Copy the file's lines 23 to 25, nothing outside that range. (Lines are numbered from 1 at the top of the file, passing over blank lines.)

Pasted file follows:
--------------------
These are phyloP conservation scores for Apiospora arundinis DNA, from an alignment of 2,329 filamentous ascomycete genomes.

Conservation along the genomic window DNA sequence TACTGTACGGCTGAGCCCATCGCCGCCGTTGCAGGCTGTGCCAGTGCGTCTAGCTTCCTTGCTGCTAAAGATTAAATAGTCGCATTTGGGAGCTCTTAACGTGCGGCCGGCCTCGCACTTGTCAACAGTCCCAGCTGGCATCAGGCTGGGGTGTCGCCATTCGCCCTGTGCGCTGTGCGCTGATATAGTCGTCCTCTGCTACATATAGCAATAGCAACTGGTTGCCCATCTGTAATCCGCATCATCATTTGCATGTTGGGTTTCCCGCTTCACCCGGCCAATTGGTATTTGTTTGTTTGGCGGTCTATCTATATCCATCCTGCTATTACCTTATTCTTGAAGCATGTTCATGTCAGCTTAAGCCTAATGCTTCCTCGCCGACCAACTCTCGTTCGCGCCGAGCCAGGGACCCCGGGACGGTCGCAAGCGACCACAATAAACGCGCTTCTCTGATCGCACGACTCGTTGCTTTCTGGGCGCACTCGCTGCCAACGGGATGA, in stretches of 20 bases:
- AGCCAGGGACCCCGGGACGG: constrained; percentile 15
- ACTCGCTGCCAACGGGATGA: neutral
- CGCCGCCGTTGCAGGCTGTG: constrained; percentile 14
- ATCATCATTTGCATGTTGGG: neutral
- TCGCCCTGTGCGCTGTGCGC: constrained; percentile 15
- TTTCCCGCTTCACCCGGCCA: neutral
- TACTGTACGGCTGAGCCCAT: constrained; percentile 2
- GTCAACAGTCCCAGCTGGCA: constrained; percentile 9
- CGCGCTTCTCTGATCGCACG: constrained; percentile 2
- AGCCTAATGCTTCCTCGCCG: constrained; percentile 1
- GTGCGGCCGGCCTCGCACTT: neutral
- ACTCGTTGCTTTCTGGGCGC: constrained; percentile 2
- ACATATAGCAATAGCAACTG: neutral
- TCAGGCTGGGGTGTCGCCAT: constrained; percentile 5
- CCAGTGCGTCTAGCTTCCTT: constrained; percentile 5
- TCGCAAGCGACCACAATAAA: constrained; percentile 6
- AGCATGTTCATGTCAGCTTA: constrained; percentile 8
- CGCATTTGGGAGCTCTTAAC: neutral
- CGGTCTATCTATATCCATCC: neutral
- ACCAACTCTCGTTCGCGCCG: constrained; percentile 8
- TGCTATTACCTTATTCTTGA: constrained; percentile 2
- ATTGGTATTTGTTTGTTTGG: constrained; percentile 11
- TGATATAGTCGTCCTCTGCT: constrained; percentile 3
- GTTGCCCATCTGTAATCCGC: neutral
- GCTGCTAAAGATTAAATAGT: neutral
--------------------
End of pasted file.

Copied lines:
- TGCTATTACCTTATTCTTGA: constrained; percentile 2
- ATTGGTATTTGTTTGTTTGG: constrained; percentile 11
- TGATATAGTCGTCCTCTGCT: constrained; percentile 3